What are WPA Posters?
Posters created by WPA hang in museums around the world. But what are WPA posters? Before answering that, let's discuss what the WPA was. Started in 1935 by president Franklin D. Roosevelt, the Works Progress Administration, known as the WPA, was a job program created in response to unemployment during the Great Depression. The WPA created work opportunities for millions of Americans during its run and was responsible for creating everything from iconic buildings to remarkable works of art, including WPA posters. In 1939 the WPA was renamed to the Work Projects Administration.
What did the WPA do?
The WPA was a wide-ranging program that tried to employ as many job seekers as possible to alleviate the hardships of the Great Depression. Although we're most interested in WPA Posters, the WPA is perhaps best know for public works projects that built hospitals and schools or improved infrastructure by building roads, storm drains and bridges. Some famous buildings constructed as part of the WPA include the Dock Street Theatre in Charleston and the Griffith Observatory in Los Angeles.
In total, the WPA constructed 40,000 new buildings, which included schools, libraries, armories, auditoriums, gymnasiums and other recreational buildings. The WPA also improved around 85,000 existing buildings and built facilities such as stadiums, bleachers and fairgrounds.
But importantly to our discussion of WPA posters, it also sponsored creative projects through the Federal Arts Project that provided jobs to thousands of artists, including photographers, writers, musicians and illustrators.
The WPA’s Federal Music Project created new orchestras, music ensembles and bands, as well as teaching music and creating new works. The Federal Theater Project staged thousands of performances across the country, helping prop up a field that suffered heavily during the depression. The Federal Writers’ Project employed thousands of writers who created books, and oral histories for much of the country.
What are WPA posters?
As part of the WPA Federal Art Project, illustrators in the Arts Service Division created illustrated works, posters and other pieces to support musicians, theaters and writers. Their works were distributed to help market public performances and encourage participation in the arts.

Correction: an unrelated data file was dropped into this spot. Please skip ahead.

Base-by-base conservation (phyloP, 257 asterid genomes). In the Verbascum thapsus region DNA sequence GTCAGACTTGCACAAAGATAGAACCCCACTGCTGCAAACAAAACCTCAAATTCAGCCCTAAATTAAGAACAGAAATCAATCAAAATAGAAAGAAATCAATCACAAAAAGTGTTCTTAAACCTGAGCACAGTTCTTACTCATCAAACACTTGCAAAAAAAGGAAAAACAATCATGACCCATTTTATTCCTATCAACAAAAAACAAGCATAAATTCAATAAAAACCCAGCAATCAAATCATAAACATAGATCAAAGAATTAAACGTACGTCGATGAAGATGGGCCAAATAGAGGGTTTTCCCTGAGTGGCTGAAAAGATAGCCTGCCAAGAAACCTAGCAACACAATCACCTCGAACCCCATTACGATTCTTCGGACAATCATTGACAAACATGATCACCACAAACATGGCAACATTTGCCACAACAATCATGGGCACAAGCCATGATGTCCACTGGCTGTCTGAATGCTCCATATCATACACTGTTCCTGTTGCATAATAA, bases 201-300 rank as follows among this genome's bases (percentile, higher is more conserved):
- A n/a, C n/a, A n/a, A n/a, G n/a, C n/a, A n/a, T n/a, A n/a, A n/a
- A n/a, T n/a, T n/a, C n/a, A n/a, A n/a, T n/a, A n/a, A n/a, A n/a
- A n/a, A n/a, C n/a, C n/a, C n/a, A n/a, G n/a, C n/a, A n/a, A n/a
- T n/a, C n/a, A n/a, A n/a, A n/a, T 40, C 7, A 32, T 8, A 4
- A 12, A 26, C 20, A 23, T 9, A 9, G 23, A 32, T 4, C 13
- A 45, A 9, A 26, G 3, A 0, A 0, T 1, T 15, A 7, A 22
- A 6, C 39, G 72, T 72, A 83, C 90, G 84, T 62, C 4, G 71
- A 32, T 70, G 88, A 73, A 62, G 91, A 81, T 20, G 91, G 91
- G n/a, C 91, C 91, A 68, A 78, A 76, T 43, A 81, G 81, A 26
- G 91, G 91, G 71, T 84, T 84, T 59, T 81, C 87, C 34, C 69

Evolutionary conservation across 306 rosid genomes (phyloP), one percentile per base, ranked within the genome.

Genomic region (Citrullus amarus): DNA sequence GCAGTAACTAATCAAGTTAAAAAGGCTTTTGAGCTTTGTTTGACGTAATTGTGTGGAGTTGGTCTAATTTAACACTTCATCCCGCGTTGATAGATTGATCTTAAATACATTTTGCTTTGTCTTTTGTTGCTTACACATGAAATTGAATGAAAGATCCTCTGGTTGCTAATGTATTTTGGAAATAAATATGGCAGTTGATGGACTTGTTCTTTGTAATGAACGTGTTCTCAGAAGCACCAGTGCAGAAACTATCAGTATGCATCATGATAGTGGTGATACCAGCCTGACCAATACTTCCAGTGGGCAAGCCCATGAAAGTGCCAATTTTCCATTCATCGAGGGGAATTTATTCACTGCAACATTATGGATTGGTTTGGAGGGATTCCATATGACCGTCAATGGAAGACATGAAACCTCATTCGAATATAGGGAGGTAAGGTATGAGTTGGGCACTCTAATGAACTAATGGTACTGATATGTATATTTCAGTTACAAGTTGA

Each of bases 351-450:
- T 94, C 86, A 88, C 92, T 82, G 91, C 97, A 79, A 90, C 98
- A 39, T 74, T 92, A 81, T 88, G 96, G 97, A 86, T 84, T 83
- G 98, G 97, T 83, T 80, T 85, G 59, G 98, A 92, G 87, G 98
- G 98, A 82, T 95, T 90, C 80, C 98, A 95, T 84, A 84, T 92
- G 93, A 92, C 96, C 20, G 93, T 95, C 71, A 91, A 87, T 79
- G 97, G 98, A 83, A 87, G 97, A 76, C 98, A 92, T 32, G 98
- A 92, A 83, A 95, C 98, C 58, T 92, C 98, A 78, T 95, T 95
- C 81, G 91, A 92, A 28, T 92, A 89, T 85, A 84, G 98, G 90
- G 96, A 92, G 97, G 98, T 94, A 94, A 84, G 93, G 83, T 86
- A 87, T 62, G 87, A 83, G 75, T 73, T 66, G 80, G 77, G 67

The illustrators also created works that promoted public health and safety and domestic travel to see United States natural wonders and National Parks.
WPA artists and staff refined the silk-screen printing process to enable them to mass produce their work. Before silk screening the artist created the posters by hand. The silk-screen process allowed them to print many more posters for distribution.
By the late 1930s there were poster divisions in more than 18 states that were kept busy supporting public projects. More than 5,000 artists were employed over the life of the Federal Art Project. But they didn't create only posters. Artists also painted murals, created sculptures and other works of fine art.
Some famous WPA Posters include the Keep Your Teeth Clean and Keep Clean posters, promoting good personal hygiene. Workplace safety posters such as Save Your Eyes, Wear Goggles and Protect Your Hands, You Work With Them were used in factory and other industrial settings to promote good work habits. These posters continue to be popular as illustrations in workplaces across America.
A series of National Park Posters include iconic images for Zion National Park, Yellowstone National Park and Arches National Park. A related series that promoted public recreation includes Visit the Aquarium and Visit the Zoo Elephant, featuring an elephant, and a poster for Chicago's Brookfield Zoo featuring a panda bear.
The collection of WPA posters is extensive and worth exploring to enjoy the variety of art created.
What happened to the WPA?
The WPA ended in 1943 at the onset of World War II. The need for a wide-reaching government jobs program ended with the large recruitment of citizens into the armed forces and at factories that supported the war effort.
Be it an historic building, or a poster on the wall, we remember the WPA by the remarkable works left behind by the many creative individuals involved in the program.